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Wall St., Main St. Look For Gold To Shine

Kitco News

(Kitco News) - Wall Street and Main Street are bullish on the near-term direction of gold prices, based on the weekly Kitco News gold survey.

Sixteen market professionals took part in the Wall Street survey. Eight respondents, or 50%, predicted higher prices by next Friday. There were three votes, or 19%, for lower, while five respondents, or 31%, called for sideways.

Meanwhile, 524 people responded to an online Main Street poll. A total of 310 respondents, or 59%, called for gold to rise. Another 122, or 23%, predicted gold would fall. The remaining 92 voters, or 18%, see a sideways market.

Kitco Gold Survey

Wall Street



Main Street


For the trading week now winding down, 60% of Wall Street and Main Street was bullish. Around 11 a.m. EST, Comex December gold was nearly unchanged for the week, gaining 40 cents so far to $1,223.40 an ounce.

“With the known risks in financial markets, I think gold prices should be a lot higher,” said Eugen Weinberg, head of commodity research at Commerzbank. “It’s surprising how many traders are still betting against gold in this environment.”

Bob Haberkorn, senior commodities broker with RJO Futures, flipped from being bearish a week ago to bullish this time. He cited an expectation for continued volatility in equities and also pointed out that financial markets are starting to scale back the number of expected rate hikes from the U.S. Federal Reserve.

Phil Flynn, senior market analyst with at Price Futures Group, also looks for gold to rise on ideas the Fed may not be as aggressive as previously thought.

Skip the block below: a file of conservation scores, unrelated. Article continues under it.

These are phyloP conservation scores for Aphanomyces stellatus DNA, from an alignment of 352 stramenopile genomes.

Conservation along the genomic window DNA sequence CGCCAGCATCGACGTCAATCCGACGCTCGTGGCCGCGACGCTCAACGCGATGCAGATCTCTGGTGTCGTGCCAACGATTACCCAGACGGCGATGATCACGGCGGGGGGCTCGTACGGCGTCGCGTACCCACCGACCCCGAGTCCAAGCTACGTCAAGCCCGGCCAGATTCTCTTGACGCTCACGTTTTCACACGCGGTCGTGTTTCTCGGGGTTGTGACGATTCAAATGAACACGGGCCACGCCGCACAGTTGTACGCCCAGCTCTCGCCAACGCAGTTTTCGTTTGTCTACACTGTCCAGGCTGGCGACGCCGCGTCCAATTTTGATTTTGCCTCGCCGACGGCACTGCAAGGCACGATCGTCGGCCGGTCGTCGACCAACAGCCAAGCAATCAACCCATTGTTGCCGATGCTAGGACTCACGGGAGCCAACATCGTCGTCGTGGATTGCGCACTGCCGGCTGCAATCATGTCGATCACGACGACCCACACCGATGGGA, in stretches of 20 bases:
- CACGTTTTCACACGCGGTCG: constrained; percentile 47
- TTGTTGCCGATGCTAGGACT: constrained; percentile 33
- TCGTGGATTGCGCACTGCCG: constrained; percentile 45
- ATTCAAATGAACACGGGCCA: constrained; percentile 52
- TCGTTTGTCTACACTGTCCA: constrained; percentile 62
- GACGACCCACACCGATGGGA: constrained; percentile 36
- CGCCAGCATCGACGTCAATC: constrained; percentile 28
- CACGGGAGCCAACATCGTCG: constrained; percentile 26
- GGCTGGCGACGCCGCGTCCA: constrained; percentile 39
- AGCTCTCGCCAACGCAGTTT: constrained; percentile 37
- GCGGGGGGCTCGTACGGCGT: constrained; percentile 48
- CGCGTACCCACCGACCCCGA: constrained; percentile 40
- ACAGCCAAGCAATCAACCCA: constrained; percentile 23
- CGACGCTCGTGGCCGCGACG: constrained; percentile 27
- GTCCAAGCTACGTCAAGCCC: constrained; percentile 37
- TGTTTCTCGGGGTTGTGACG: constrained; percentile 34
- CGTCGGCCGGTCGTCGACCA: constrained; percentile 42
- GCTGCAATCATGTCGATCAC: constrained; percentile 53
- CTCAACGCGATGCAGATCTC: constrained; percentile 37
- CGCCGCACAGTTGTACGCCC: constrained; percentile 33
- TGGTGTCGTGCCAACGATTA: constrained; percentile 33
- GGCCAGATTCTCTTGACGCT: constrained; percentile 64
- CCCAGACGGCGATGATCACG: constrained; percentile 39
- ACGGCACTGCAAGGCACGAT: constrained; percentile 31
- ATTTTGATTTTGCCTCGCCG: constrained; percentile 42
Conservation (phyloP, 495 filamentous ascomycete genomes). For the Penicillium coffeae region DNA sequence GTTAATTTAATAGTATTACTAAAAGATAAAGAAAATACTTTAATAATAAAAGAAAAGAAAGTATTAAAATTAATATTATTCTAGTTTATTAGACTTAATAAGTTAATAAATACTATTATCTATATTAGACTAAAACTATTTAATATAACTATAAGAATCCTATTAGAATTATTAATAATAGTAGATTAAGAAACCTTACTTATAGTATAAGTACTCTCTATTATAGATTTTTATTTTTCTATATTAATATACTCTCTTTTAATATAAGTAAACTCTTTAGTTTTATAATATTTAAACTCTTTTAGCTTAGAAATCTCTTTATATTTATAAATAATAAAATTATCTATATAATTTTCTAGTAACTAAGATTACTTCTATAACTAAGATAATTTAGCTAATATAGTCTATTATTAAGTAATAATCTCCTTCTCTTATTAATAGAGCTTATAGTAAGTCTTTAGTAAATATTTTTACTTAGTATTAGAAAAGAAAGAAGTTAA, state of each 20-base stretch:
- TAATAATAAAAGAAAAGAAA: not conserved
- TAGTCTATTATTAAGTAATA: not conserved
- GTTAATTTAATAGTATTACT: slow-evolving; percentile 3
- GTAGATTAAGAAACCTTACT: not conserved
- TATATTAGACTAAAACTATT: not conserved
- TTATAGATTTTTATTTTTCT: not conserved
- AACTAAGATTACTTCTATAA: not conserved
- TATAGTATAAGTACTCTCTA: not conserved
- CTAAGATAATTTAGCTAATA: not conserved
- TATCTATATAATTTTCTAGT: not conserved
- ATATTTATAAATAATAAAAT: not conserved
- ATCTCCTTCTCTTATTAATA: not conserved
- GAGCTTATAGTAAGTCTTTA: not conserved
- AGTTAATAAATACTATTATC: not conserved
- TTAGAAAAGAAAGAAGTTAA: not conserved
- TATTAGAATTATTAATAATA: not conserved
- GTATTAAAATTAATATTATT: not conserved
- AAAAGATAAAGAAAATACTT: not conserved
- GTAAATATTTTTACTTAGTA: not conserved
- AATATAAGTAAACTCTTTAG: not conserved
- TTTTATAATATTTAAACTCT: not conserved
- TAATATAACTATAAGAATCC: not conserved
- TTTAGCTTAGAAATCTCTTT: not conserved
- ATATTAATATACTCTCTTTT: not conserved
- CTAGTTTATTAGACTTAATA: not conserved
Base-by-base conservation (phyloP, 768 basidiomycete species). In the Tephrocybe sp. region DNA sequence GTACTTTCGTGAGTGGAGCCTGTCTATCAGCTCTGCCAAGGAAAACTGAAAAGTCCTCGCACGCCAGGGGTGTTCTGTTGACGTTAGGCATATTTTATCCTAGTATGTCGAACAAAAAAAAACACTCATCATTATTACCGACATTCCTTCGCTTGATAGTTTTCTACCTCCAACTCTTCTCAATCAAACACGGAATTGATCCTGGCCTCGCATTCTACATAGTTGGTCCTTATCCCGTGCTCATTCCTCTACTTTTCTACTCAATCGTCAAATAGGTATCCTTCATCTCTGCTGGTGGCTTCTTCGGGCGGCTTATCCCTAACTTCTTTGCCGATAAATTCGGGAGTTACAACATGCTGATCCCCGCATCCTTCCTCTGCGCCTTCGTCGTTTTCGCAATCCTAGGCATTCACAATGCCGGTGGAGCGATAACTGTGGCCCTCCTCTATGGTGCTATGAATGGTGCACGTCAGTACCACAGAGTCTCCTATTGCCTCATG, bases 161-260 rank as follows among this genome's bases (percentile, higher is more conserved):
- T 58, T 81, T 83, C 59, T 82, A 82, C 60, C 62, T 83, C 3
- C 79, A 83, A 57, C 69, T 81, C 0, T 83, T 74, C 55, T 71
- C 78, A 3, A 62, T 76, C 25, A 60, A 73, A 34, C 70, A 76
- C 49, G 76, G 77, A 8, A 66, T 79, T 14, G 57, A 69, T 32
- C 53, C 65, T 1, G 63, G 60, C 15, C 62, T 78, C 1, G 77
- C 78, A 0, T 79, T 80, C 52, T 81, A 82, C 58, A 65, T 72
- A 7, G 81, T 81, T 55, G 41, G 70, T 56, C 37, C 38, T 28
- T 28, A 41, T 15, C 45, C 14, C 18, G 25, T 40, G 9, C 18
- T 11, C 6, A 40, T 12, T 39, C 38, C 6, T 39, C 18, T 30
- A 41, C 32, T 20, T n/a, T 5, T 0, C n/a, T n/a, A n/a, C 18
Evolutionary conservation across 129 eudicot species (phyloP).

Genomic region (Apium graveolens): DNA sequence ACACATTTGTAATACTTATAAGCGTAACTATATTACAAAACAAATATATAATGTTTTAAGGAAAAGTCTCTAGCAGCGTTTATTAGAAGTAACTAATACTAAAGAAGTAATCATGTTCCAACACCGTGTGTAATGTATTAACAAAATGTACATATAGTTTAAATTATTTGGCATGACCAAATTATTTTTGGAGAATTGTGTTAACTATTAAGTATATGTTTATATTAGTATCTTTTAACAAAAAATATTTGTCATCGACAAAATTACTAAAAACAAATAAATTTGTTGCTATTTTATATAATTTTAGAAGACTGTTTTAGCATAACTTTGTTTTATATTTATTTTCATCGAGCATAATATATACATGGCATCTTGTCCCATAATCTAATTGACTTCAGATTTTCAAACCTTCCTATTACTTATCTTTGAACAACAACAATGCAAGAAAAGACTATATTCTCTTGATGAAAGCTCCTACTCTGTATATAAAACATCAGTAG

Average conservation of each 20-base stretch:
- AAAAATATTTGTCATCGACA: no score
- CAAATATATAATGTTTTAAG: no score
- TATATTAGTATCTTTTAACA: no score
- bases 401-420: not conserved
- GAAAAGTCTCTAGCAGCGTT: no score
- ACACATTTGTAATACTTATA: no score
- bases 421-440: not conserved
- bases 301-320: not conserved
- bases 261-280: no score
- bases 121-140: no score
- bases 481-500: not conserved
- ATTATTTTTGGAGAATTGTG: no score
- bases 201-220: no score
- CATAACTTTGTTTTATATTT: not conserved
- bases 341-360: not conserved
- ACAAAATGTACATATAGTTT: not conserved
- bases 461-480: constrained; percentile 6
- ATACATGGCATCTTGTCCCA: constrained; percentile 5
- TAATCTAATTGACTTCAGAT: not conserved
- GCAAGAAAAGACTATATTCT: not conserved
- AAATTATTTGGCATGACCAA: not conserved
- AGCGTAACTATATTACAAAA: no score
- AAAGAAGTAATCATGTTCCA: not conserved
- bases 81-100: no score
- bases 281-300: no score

“The market volatility has lowered the odds of aggressive rate hikes,” Flynn said. “That will lower the dollar and boost gold next week.”

Adrian Day, chairman and chief executive officer of Adrian Day Asset Management, also said higher.

“The ‘risks’ are all on the upside, with chaos in the European Union [and] prospective struggles between the White House and incoming Democratic House; lack of any favorable legislation in the U.S. will hurt the dollar and help gold,” Day said.

Charlie Nedoss, senior market strategist with LaSalle Futures Group, says “the charts look friendly” for gold. Among other factors, he pointed out that the metal tested but held at the 20-day moving average.

“The dollar is up a little, but I see the dollar struggling to put in new highs for the move,” Nedoss said.

Meanwhile, Kevin Grady, president of Phoenix Futures and Options LLC, is among those who anticipate weaker prices in the week ahead due to the market’s inability to generate additional upward momentum, although he added that gold has also held up due to ongoing uncertainties in the world such as Brexit, coupled with recent central-bank demand.

“It just seems to me the market has hit some levels that we just can’t breach,” Grady said. He later added, “I think the market is running out of steam.”

Colin Cieszynski, chief market strategist at SIA Wealth Management, also looks for weakness.

“I am bearish on gold for next week. It has started to roll over technically, and I think it could retest the bottom of the current $1,200-to-$1240 range,” Cieszynski said. “I suspect that the U.S. and China will come out with some sort of communique on trade that lets them both save some face, which could ease tensions and boost USD [the U.S. dollar] further.”

Ole Hansen, head of commodity strategy at Saxo Bank, is neutral for now. While global uncertainty remains elevated, gold should outperform other assets, yet prices might not be positive in the near term, he said.

“Gold will find some buyers next week, but it will be difficult for prices to rise when the entire commodity complex and oil continues to get hit with massive selling pressure,” Hansen said.

Jasper Lawler, head of research at London Capital Group, is also neutral on gold in the near term.

“Gold is holding its own, but it’s difficult even to buy precious metals when the entire commodity complex is a mess,” he said. “I think we consolidate around $1,240 for a while, but we will see buying pressure start to build.”


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